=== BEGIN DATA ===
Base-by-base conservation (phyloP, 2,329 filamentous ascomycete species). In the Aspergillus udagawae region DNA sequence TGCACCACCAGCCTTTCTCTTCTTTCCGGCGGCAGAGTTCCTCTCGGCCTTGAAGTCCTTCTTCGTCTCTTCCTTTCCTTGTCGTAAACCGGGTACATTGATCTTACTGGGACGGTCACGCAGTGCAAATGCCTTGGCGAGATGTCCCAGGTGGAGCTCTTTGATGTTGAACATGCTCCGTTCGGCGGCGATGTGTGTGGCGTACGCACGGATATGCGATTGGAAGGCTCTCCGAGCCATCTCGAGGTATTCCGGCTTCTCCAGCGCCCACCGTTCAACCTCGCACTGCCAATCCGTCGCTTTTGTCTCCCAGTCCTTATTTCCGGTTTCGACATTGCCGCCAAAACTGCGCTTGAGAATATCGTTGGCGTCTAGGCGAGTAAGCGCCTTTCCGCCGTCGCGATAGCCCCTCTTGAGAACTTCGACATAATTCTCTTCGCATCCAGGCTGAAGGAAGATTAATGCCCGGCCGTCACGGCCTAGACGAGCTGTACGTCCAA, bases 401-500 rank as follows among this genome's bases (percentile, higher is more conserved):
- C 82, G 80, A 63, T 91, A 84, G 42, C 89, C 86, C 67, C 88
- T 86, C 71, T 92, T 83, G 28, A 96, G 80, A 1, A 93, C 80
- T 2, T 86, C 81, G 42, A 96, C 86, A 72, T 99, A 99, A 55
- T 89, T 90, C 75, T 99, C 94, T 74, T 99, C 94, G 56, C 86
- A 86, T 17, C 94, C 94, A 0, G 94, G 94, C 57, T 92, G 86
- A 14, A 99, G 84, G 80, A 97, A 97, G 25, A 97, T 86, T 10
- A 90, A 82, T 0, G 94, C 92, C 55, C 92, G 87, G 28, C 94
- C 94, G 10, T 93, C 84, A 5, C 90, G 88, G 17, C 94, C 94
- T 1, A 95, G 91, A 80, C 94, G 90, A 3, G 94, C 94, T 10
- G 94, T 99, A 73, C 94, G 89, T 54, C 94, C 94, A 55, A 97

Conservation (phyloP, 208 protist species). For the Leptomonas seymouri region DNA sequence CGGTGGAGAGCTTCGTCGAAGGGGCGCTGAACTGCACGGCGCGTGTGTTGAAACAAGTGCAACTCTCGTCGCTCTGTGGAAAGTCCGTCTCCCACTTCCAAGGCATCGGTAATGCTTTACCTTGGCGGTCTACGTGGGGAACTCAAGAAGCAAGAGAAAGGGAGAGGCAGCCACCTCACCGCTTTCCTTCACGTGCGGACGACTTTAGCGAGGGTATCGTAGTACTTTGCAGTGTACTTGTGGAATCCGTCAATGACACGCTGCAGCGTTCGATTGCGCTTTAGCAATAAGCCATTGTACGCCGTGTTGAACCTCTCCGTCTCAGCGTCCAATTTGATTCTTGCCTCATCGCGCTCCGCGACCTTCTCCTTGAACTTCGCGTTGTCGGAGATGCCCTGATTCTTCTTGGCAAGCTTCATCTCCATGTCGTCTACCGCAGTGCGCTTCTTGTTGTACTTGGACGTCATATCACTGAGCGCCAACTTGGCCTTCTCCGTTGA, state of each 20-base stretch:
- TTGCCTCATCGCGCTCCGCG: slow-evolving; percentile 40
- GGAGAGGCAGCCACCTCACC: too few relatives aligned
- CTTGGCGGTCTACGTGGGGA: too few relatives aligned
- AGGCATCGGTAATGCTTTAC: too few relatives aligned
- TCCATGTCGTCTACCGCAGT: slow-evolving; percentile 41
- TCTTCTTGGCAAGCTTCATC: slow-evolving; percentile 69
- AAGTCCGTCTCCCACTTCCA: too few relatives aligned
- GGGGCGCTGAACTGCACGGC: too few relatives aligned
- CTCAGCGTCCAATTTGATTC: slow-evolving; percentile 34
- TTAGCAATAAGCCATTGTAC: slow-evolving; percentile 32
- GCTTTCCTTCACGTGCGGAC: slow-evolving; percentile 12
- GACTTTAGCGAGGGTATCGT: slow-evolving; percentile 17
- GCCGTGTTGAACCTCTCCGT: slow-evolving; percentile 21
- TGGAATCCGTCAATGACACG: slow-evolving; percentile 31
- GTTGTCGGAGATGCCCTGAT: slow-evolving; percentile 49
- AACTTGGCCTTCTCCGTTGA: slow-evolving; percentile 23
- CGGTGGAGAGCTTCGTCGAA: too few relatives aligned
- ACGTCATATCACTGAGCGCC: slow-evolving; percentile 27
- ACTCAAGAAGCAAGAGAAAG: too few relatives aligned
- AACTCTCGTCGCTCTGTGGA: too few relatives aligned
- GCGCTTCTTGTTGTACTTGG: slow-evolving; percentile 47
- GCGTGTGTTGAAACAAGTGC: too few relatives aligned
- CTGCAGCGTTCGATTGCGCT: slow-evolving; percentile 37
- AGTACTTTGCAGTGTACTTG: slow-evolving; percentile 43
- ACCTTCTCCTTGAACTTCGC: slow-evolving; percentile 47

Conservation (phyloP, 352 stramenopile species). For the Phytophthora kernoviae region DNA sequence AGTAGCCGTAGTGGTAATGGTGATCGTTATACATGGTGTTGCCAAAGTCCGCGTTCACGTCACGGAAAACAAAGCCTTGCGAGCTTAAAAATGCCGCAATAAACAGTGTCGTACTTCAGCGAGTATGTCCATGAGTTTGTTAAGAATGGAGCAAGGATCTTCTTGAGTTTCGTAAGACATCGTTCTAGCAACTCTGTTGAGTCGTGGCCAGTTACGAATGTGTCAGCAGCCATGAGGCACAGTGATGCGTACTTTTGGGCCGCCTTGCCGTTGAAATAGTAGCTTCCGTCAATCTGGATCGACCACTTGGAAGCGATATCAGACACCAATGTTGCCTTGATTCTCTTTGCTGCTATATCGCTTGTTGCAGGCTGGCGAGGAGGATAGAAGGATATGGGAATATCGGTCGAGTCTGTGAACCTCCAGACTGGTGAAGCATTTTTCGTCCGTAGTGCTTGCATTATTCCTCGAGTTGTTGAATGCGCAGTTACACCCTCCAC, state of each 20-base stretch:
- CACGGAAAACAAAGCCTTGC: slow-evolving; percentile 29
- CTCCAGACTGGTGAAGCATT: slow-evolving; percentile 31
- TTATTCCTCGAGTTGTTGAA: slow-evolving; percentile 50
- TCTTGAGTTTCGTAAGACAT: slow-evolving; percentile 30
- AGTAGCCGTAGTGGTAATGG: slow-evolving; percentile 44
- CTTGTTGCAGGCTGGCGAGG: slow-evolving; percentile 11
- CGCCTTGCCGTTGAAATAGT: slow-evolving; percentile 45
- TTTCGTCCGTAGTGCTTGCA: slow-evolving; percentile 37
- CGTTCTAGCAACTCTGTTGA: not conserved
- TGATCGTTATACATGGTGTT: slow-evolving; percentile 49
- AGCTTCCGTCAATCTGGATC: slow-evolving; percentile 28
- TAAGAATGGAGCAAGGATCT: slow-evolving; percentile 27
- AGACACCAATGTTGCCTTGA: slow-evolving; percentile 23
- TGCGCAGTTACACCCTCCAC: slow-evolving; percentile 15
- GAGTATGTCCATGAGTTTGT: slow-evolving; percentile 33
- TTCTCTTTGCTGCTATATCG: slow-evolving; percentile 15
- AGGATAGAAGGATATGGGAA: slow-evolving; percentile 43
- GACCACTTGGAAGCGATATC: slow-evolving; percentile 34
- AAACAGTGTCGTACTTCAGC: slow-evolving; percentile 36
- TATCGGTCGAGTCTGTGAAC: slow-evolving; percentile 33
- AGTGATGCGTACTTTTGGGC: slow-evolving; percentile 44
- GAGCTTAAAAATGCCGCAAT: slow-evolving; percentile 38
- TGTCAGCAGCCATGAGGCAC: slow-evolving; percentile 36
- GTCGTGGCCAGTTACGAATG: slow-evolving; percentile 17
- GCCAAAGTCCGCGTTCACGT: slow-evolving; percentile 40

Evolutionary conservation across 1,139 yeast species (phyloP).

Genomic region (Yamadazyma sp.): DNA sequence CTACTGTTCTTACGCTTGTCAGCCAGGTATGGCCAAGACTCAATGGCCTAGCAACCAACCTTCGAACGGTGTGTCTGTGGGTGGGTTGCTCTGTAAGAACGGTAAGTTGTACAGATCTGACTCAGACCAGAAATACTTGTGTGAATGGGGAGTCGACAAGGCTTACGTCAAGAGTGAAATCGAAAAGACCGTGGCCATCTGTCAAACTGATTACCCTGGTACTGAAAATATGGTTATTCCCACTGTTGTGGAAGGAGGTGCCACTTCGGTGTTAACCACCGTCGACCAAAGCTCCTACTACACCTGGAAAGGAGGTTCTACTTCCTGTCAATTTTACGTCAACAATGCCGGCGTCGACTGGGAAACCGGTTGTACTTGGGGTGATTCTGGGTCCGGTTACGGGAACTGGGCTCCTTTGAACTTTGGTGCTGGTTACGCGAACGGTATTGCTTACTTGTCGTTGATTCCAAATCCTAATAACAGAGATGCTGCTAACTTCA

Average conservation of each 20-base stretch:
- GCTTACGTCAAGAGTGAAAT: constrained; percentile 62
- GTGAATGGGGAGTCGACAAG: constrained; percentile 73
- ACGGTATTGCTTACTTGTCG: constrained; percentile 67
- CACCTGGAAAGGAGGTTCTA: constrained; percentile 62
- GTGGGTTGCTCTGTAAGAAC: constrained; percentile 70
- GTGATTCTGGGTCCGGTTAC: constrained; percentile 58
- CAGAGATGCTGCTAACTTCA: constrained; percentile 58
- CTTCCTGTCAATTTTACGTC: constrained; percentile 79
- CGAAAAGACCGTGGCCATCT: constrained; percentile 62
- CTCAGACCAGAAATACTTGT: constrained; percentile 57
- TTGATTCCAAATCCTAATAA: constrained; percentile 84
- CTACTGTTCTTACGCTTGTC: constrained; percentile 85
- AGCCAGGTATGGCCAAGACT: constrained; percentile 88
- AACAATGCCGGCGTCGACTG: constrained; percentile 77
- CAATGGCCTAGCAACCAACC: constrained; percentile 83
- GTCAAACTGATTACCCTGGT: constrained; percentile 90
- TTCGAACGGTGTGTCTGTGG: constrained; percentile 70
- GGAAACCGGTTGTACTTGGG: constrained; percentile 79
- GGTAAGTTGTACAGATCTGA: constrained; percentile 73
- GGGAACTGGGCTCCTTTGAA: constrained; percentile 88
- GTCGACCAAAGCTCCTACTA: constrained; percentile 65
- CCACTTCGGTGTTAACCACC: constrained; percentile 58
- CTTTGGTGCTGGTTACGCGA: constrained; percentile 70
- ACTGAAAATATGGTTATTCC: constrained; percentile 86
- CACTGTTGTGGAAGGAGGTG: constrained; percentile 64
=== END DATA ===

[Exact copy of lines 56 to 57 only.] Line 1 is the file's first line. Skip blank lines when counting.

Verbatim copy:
- GACCACTTGGAAGCGATATC: slow-evolving; percentile 34
- AAACAGTGTCGTACTTCAGC: slow-evolving; percentile 36